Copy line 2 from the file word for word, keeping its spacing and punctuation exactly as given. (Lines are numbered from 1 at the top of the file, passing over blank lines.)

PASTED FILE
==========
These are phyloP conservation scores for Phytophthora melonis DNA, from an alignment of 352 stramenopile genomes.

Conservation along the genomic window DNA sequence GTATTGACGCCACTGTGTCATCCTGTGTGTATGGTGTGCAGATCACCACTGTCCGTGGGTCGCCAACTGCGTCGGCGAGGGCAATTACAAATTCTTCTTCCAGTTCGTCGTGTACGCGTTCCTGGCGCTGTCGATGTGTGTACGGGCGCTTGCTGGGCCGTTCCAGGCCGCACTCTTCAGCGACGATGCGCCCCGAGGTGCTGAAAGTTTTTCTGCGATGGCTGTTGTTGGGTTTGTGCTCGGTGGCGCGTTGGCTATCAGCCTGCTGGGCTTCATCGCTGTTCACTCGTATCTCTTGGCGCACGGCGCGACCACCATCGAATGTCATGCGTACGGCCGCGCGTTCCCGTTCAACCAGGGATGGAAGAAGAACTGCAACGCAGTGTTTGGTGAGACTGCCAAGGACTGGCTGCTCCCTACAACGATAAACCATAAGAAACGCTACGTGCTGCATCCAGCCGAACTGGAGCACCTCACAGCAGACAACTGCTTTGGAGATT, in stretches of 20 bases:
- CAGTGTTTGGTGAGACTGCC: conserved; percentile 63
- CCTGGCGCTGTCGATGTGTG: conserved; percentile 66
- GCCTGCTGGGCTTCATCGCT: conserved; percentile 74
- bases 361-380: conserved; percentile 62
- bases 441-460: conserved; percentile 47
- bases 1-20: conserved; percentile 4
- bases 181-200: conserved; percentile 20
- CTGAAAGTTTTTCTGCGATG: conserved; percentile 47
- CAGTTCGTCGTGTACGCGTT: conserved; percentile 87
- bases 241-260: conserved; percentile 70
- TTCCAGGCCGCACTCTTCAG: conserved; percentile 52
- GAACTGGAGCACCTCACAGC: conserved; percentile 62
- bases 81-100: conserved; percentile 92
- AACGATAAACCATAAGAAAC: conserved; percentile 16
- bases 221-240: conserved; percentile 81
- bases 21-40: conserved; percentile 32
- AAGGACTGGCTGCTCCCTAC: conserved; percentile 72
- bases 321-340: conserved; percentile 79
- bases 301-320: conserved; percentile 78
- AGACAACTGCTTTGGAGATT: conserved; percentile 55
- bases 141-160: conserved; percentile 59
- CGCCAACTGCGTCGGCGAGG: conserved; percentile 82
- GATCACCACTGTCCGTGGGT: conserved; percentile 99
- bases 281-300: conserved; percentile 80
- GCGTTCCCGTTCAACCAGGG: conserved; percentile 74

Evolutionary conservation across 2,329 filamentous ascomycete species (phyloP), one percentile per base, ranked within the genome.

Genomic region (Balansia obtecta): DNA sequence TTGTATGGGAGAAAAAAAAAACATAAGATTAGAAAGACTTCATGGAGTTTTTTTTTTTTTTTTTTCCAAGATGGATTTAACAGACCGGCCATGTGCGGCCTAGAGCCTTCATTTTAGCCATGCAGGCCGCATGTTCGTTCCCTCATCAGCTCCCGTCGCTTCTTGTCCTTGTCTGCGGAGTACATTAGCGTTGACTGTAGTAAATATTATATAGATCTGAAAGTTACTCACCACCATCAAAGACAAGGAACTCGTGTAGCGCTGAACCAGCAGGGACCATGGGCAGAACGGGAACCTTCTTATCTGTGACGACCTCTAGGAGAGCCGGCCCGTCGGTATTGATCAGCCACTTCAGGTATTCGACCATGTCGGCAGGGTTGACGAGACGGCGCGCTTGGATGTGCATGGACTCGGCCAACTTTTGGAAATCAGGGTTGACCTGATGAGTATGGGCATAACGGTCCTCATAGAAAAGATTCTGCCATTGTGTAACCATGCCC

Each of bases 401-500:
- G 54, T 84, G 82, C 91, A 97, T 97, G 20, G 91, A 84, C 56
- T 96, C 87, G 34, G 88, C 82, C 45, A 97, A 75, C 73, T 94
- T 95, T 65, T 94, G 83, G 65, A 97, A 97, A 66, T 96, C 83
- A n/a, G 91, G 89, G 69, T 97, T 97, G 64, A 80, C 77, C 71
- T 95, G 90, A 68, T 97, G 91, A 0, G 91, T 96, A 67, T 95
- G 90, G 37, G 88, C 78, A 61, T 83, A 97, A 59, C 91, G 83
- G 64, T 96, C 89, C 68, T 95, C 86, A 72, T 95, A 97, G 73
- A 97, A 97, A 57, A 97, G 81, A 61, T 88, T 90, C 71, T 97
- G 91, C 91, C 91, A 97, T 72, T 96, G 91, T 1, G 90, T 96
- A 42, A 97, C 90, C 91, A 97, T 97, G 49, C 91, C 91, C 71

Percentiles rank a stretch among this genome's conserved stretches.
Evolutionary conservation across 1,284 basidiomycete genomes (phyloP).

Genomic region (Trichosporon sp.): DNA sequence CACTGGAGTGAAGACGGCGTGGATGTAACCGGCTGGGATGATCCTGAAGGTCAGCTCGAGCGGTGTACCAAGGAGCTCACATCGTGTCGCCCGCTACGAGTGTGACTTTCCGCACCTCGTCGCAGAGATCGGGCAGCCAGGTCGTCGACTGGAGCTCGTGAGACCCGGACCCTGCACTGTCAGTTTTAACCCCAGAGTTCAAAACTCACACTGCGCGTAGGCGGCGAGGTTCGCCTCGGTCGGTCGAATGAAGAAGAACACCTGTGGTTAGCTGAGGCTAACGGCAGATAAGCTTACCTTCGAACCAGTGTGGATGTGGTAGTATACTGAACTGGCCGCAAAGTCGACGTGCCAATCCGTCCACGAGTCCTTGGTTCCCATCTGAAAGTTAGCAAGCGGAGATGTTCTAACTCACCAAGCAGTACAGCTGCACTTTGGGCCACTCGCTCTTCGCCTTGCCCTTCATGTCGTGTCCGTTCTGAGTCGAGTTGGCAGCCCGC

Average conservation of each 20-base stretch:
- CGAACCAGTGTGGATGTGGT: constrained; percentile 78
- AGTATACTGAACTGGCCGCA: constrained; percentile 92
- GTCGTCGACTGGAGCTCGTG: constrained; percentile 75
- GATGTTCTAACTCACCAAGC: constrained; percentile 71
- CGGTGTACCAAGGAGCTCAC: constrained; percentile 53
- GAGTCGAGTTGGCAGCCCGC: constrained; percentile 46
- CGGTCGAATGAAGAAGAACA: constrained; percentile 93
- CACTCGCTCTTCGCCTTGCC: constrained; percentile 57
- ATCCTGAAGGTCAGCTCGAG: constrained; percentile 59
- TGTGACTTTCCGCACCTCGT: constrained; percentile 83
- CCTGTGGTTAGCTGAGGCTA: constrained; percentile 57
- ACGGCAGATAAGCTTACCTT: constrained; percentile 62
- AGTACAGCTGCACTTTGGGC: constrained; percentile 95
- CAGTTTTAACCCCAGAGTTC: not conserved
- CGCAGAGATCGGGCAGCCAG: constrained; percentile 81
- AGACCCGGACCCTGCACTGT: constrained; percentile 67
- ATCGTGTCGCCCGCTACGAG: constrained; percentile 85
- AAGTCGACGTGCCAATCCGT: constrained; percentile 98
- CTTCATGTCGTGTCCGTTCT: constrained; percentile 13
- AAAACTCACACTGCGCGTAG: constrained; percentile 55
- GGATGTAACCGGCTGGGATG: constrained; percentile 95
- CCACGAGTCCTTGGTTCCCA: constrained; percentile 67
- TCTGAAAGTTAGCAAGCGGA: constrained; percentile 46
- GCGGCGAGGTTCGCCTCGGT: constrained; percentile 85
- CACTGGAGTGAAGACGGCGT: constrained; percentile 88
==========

Conservation along the genomic window DNA sequence GTATTGACGCCACTGTGTCATCCTGTGTGTATGGTGTGCAGATCACCACTGTCCGTGGGTCGCCAACTGCGTCGGCGAGGGCAATTACAAATTCTTCTTCCAGTTCGTCGTGTACGCGTTCCTGGCGCTGTCGATGTGTGTACGGGCGCTTGCTGGGCCGTTCCAGGCCGCACTCTTCAGCGACGATGCGCCCCGAGGTGCTGAAAGTTTTTCTGCGATGGCTGTTGTTGGGTTTGTGCTCGGTGGCGCGTTGGCTATCAGCCTGCTGGGCTTCATCGCTGTTCACTCGTATCTCTTGGCGCACGGCGCGACCACCATCGAATGTCATGCGTACGGCCGCGCGTTCCCGTTCAACCAGGGATGGAAGAAGAACTGCAACGCAGTGTTTGGTGAGACTGCCAAGGACTGGCTGCTCCCTACAACGATAAACCATAAGAAACGCTACGTGCTGCATCCAGCCGAACTGGAGCACCTCACAGCAGACAACTGCTTTGGAGATT, in stretches of 20 bases: